The main problem of Nigeria since its inception is lack of unity, the inability of Nigerian people to speak with one voice, to see each other as members of one family with a common destiny. Many Nigerians see people from other ethnic groups as enemies, as different, as foreigners, not having anything to do with them. As a result, while they keep on quarrelling and fighting among themselves, the country continues to lag behind, without recording any meaningfully progress or development.

In the same way as Chief Obafemi Awolowo had described Nigeria as “a geographical expression”, and not a nation, so also had Chinweizu seen Nigeria as a “noyau”, a French word which he interpreted to mean “a society of inward antagonisms, one held together by mutual internal antagonism, one which could not survive if its members had no fellow members to hate”.

Chinweizu claimed that while Britain had created Nigeria as a country, she failed to establish Nigerian as a nation, rather a multiplicity of nations. That was why Nigeria is not united, why the people have been quarrelling and fighting among themselves.

In 1967, Biafra was founded as a practical necessity, which resulted from the injustices meted on the people of former Eastern Region in different parts of Nigeria. For thirty odd months, Biafra trudged on, notwithstanding the atrocious war imposed on her by Nigeria and their foreign collaborators. That Biafra was able to last for that long was due mainly to unity and solidarity of the people to the Biafran leadership.

Today, while some people among those who fought for Biafra in 1967 consider themselves not being fairly treated in the conglomerate called Nigeria, feel alienated from political governance and marginalized in the delivery of democracy dividends, and begin to agitate for the resuscitation of that moribund republic, they however do not speak with one voice, but in cacophony of voices. They attack and criticize each other, and disagree in their methods of attaining Biafra, or the Biafra of their dream.

For instance, Nnamdi Kanu and his IPOP do not agree or speak the same language with Ralph Uwazurike and his MASSOB, or with Benjamin Onwuka and his Biafra Zionist Movement, or with Asari Dokubo and his own Biafra movement, etc., and vice versa. While they each mouth “Biafra”, they nevertheless see the “Biafra” of the other groups as strange, not authentic, as fake or counterfeit. They also map out conflicting strategies for realizing their own Biafra.

Aside of these, there are many other people within the same geographical area of these separatist movements, who though share the same suffering of alienation and marginalization in Nigeria, but who do not associate with the Biafran agitation. For them, whatever were the problems they currently experience could be resolved within the confines of a united Nigeria by restructuring the system. These people are equally taken as enemies of the Biafran cause and are treated as pariahs.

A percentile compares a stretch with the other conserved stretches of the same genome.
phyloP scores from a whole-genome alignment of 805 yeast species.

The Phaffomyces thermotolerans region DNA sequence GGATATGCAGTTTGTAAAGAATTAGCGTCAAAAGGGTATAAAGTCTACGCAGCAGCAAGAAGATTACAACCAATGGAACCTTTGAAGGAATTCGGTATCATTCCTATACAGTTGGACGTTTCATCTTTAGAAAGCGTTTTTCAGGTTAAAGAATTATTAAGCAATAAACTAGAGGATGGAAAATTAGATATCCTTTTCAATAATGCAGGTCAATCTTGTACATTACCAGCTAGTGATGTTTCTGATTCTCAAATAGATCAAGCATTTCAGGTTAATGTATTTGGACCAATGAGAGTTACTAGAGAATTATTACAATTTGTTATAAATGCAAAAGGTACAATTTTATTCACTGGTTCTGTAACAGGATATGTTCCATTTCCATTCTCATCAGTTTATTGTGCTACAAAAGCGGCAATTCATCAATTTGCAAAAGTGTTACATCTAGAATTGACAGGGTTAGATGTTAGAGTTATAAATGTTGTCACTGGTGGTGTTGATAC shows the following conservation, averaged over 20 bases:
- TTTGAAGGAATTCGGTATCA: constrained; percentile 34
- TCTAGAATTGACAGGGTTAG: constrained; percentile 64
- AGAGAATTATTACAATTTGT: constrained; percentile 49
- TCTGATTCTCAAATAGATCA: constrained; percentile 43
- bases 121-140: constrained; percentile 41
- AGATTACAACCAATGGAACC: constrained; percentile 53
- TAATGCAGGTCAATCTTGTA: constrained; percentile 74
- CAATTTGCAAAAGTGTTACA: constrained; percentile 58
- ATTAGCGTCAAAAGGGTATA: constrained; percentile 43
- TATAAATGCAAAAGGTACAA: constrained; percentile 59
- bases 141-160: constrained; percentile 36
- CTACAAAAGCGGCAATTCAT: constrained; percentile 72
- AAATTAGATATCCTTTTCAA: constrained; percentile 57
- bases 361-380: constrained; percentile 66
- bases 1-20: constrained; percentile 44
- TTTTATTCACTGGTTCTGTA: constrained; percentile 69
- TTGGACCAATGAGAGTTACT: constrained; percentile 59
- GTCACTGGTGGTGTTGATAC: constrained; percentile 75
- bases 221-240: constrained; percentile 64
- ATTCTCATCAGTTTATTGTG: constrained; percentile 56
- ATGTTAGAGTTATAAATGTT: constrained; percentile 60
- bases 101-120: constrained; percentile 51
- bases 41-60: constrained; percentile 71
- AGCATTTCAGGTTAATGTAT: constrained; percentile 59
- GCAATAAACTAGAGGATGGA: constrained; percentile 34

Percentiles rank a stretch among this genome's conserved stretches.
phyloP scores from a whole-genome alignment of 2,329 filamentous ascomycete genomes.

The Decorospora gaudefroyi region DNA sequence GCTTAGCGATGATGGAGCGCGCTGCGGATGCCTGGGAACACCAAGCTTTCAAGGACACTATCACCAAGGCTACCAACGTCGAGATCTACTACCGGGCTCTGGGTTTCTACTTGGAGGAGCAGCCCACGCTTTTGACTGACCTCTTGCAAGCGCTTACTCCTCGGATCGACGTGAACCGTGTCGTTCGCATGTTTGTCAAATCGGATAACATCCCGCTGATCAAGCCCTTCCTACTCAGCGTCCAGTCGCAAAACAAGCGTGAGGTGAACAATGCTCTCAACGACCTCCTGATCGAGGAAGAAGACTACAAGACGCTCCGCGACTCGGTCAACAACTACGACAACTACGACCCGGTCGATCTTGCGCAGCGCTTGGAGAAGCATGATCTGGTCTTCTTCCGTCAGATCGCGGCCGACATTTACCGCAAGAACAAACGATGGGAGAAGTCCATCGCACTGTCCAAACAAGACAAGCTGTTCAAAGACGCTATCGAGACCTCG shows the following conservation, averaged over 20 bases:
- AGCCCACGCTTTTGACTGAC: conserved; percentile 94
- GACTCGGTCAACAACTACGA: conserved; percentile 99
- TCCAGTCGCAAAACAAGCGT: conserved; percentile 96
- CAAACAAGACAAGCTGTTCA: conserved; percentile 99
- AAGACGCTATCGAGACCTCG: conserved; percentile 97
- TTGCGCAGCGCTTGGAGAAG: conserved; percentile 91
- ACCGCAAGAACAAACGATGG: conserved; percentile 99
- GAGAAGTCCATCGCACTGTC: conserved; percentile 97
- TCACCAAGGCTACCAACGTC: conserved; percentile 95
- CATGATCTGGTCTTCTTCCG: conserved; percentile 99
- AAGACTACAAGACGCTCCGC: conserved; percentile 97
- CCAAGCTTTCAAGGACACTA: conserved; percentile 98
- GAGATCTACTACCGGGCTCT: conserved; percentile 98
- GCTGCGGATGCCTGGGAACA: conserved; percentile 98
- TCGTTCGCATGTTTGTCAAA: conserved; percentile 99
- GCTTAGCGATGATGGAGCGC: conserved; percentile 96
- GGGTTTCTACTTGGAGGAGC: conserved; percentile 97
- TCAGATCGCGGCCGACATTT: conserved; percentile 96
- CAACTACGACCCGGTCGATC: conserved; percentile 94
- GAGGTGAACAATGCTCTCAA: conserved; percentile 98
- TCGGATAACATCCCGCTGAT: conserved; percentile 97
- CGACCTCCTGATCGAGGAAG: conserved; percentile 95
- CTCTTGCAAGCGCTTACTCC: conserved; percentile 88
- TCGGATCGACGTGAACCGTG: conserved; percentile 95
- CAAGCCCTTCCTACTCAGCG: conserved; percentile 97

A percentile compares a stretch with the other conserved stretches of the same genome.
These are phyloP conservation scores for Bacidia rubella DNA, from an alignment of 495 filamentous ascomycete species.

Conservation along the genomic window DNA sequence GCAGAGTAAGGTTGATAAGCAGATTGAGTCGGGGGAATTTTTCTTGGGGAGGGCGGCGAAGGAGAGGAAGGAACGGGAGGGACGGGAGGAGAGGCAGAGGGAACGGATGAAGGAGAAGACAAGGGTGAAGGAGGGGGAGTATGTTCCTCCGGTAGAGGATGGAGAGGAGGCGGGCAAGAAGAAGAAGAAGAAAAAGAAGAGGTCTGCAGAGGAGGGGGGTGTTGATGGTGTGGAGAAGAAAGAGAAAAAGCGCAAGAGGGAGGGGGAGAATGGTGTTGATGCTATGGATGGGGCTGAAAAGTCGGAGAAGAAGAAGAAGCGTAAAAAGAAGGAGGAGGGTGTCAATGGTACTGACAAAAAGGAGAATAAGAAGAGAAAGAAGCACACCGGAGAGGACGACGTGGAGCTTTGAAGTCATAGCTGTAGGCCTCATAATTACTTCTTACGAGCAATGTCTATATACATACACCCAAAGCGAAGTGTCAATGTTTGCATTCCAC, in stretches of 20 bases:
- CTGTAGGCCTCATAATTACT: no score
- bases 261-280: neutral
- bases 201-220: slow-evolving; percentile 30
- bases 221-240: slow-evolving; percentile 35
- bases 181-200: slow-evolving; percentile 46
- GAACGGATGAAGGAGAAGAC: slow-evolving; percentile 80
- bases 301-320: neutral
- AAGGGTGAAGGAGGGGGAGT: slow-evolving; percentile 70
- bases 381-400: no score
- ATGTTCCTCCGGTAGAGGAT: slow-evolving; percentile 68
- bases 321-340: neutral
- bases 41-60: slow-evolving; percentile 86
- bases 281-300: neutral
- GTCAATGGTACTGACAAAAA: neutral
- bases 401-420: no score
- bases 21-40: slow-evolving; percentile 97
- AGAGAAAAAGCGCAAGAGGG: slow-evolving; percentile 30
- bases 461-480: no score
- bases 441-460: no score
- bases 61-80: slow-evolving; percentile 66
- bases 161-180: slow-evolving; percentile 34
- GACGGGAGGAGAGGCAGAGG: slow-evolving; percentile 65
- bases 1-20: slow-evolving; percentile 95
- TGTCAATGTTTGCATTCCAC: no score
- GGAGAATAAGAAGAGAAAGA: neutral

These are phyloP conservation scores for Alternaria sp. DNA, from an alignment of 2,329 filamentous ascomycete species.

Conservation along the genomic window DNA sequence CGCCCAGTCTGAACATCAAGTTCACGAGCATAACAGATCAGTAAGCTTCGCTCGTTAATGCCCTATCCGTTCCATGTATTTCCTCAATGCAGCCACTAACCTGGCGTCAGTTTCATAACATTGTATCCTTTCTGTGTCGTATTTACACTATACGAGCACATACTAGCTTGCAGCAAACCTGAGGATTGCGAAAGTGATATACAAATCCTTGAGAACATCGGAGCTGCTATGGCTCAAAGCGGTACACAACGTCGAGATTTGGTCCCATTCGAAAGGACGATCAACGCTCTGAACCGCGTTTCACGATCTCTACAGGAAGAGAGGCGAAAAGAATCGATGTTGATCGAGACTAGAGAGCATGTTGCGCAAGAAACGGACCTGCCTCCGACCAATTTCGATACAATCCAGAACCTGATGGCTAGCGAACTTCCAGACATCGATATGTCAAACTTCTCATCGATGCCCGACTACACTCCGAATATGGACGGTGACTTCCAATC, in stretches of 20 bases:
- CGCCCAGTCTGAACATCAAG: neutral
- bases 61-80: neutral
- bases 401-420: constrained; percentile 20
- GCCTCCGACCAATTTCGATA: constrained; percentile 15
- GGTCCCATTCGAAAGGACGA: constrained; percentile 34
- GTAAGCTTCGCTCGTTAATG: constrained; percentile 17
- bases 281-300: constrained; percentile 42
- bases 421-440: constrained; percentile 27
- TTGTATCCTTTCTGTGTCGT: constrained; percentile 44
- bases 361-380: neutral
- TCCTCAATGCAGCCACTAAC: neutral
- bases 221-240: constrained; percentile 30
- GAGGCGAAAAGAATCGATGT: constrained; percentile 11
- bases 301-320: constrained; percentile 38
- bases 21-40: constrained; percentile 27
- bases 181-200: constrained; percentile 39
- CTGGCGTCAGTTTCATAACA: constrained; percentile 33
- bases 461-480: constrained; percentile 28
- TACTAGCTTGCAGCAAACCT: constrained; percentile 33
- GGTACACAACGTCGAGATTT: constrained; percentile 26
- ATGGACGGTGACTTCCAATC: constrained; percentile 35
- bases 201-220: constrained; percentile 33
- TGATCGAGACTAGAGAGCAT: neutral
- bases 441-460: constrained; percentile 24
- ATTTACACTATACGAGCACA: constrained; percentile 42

All these go to show that there is lack of unity in the system, that there is a divided house, and these constitute obstacles to the realization of Biafra.

Before Ojukwu declared Biafra in 1967, he made sure that a large segment of the society was with him. He sensitized and consulted far and wide, both with the old politicians who were overthrown by the military in January 1966 as well as with his colleagues in the military who returned to the East following the massacre of Easterners in different parts of Nigeria. He also constituted the Eastern Consultative Assembly which later advised him to declare Biafra.

In other words, what we expect from those who are currently agitating for Biafra is to first put their house in order before every other thing else. They should sit down, iron out their differences, agree on a common leadership, and then map out a clear line of action for achieving Biafra.

They should equally try to bring everybody on board, carry those who currently sit on the fence along, try to reconcile with those with various established interests in Nigeria, those who seem not to be very supportive of their action. Branding everybody as enemies, verbally attacking them, and throwing stones on them, may not be the best.

It makes no meaning or serves any useful purpose going to address the European Union or the United Nations, complaining about the injustices being meted out on Biafrans in Nigeria, and lamenting of how bad the people were being treated in Nigeria, when Biafrans themselves are antagonising or fighting each other, or are up in arms against one another.

Supposing the United Nations okays a referendum as some these agitators claim to be pushing, for instance, is there no likelihood that the exercise may fail, sabotaged through internal wrangling or infighting? If we are fighting ourselves now that we are asking for Biafra, what will happen when Biafra is realized? Perhaps, we may be worse than Nigeria, a country of perpetual strife.

For us, we do not think that those who currently claim to be fighting for Biafra are serious. They are mere charlatans, only playing to the gallery.

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